|Name||Reviews||Max LOA||VHF||Dock Depth||Gas / Diesel||Lift / Crane||Wifi||Amps|
|Ocean Yacht Marina|
|Tidewater Yacht Marina|
|-||30, 50, 100|
|-||30, 50, 100, 200|
|Portsmouth Boating Center||-||-||68||-||-||-||-||-|
|Scott's Creek Marina||-||-||68||-||-||-||-||-|
Partly cloudy throughout the day.
Lat36° 50' 12.1''
Lon-76° 17' 38.96''
Portsmouth, one of four major urban areas in the Norfolk region, is located on the east shore of the Elizabeth River across from the city of Norfolk. Portsmouth has a population of about 100,000 people, and the local economy is supported by activities related to shipping and shipbuilding, tourism, recreational boating and industrial manufacturing.
The shores of Portsmouth are lined with a profusion of marine facilities, and many of them are capable of repairing the largest of megayachts and the smallest of skiffs. Portsmouth is a major staging area for boaters making the passage southward on the Atlantic Intracoastal Waterway (ICW). Mile Zero of the ICW is located at Hospital Point just off the shore of the city itself.
Portsmouth was founded as a town in 1752 on 65 acres of land on the shores of the Elizabeth River. The town was founded by William Crawford, a wealthy merchant and ship owner who, at various times, had held office as the Norfolk County presiding court judge, high sheriff, militia lieutenant colonel and representative to the House of Burgesses. Because of his militia service, he is frequently referred to as "Colonel Crawford."
The 65 acres were part of Colonel Crawford's extensive plantation and were constituted as a town by an enabling act of the General Assembly of Virginia. The town was named after the English naval port of that name, and many of the streets of the new town reflected the English heritage. The town already had a rich history by the time it was separated from the county government and given status as an independent city in 1858. Its location as an East Coast deep-water port has been the common denominator of the city's development throughout its centuries of growth.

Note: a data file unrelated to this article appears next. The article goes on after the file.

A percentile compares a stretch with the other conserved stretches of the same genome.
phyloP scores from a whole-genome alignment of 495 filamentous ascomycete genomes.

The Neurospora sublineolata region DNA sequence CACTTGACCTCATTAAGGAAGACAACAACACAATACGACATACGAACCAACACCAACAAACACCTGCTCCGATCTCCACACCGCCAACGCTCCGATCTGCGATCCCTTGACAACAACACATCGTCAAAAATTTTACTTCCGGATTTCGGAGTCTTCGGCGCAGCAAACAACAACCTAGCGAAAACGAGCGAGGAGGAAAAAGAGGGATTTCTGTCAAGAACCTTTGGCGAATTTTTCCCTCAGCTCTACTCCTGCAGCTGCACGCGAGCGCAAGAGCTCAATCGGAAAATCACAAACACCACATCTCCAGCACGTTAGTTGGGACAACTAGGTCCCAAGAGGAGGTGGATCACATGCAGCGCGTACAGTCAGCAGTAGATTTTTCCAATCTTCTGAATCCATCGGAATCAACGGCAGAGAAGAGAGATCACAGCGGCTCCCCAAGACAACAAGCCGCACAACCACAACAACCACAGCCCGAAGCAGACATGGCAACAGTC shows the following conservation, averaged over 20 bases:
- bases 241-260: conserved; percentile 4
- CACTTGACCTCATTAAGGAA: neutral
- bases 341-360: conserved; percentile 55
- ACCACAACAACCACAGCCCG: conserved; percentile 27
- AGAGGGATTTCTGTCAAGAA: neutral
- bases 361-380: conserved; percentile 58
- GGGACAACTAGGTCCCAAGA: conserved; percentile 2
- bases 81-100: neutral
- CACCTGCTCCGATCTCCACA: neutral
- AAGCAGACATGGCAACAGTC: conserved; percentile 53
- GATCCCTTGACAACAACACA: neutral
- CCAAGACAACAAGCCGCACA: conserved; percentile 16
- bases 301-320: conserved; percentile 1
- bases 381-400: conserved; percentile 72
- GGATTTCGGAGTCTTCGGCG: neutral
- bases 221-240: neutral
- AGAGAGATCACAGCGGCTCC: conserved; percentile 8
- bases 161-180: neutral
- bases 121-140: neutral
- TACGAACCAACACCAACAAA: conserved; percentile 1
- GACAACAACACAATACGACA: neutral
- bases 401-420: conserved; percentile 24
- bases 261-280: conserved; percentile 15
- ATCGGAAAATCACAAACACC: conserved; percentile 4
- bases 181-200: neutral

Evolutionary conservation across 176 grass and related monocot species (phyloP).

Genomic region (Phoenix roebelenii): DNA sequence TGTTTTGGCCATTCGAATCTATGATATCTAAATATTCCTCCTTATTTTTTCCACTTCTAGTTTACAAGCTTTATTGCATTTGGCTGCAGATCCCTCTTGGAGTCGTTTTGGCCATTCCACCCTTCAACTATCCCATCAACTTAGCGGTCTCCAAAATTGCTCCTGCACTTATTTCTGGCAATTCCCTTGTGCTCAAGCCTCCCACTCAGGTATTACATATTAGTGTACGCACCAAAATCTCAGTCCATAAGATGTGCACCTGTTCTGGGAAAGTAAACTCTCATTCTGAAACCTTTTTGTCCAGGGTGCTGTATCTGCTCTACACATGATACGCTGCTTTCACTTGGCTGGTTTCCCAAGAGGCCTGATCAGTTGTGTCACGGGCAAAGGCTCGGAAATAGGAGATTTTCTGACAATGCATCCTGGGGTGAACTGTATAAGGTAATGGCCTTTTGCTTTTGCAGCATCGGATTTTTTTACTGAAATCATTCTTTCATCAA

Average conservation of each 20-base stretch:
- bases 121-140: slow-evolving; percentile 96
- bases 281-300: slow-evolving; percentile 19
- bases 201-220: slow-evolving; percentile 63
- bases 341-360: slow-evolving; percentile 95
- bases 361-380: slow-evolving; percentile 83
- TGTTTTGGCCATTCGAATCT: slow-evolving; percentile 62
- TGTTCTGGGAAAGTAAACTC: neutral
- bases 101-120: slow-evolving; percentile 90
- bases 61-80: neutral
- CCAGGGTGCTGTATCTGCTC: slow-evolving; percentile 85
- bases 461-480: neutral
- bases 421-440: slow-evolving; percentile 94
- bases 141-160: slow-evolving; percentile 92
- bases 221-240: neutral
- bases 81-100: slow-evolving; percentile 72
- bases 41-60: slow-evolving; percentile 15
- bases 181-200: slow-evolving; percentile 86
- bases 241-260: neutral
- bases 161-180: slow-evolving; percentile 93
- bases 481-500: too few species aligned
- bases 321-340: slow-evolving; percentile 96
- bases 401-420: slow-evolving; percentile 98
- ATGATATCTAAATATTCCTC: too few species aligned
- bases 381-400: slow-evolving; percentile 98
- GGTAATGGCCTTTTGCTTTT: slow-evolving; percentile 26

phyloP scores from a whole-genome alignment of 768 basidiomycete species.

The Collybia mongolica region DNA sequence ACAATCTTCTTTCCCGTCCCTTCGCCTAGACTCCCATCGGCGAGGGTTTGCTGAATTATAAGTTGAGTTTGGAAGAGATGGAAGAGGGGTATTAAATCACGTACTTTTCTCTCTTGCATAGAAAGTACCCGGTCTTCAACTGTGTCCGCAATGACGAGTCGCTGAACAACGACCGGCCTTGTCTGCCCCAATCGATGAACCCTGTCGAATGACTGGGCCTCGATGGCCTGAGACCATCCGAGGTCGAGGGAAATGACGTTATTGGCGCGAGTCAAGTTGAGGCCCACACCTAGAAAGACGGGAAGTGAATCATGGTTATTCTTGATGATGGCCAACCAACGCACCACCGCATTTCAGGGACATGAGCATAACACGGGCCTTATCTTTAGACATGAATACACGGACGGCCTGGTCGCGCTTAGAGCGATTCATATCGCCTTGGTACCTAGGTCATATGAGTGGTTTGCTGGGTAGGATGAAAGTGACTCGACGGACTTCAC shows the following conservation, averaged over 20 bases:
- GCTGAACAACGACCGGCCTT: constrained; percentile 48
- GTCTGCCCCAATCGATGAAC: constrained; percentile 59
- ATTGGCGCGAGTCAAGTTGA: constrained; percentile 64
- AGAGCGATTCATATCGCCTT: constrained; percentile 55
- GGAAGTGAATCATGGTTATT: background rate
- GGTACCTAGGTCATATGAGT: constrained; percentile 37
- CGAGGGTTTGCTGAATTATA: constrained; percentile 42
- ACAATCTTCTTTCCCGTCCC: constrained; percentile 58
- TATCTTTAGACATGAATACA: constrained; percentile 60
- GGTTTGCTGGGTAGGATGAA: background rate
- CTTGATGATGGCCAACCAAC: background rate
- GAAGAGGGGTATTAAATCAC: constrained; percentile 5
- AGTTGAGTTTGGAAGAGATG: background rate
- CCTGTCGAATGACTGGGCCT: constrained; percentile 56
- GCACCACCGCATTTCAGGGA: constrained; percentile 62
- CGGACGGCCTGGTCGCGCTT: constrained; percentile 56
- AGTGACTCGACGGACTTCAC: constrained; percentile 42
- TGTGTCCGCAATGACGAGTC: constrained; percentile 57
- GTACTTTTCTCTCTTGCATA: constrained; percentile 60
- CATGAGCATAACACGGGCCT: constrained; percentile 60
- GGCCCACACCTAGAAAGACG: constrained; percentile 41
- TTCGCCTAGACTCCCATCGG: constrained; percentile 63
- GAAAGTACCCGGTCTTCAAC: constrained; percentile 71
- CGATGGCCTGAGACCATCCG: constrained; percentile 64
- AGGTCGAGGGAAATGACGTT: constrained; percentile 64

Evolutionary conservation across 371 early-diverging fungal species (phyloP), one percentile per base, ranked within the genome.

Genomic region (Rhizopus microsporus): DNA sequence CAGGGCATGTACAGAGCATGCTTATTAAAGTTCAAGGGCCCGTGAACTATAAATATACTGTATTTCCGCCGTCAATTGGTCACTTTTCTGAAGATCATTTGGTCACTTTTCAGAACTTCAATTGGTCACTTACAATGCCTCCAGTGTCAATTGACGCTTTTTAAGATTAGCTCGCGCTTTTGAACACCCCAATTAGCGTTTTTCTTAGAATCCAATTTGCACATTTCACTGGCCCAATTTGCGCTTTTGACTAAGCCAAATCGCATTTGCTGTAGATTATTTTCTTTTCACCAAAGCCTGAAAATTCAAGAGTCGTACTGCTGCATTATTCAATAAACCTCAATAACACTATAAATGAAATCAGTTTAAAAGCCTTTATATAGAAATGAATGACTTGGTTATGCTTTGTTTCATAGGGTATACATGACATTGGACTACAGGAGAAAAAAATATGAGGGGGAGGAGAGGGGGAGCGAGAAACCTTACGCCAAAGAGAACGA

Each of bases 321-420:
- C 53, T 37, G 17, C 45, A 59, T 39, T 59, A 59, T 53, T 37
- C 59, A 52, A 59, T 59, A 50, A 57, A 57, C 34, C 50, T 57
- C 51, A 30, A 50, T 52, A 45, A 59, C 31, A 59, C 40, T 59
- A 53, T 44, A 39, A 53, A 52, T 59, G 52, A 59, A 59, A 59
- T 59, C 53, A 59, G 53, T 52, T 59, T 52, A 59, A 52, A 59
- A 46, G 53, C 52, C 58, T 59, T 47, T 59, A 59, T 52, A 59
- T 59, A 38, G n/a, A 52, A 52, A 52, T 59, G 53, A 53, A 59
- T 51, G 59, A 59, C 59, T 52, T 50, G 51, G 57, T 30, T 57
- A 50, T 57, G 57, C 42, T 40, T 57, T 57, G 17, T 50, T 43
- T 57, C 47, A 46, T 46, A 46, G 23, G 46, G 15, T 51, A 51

[i]Portions Courtesy City of Portsmouth[/i]
Use NOAA Charts 12206 and 12222.
From the north, Portsmouth is reached via Hampton Roads and the Elizabeth River. Upon entering the Hampton Roads area from the Chesapeake Bay, be advised that this is a high traffic area for commercial freighters, tugs with tows and some of the largest Naval vessels on Earth. Especially at night, keep a close watch and do not want to let your guard down for a moment. That doesnt mean that it has to be a stressful experience; only that you keep your wits about you.
Once you have cleared Old Point Comfort at the mouth of the James River at Hampton Roads, take the Norfolk Harbor Reach south past the line of large Naval vessels to the Craney Island Reach, which leads farther south toward Portsmouth. Make sure you put a good amount of distance between you and the berthed Navy vessels as you position yourself on the edge of the channel to keep out of the way of commercial vessels.
Past Craney Island and Pinner Point, you will be in Portsmouth. Scott Creek marks the beginning of Portsmouth proper, and also the beginning of the marinas and marine facilities that many boaters use when transiting the area.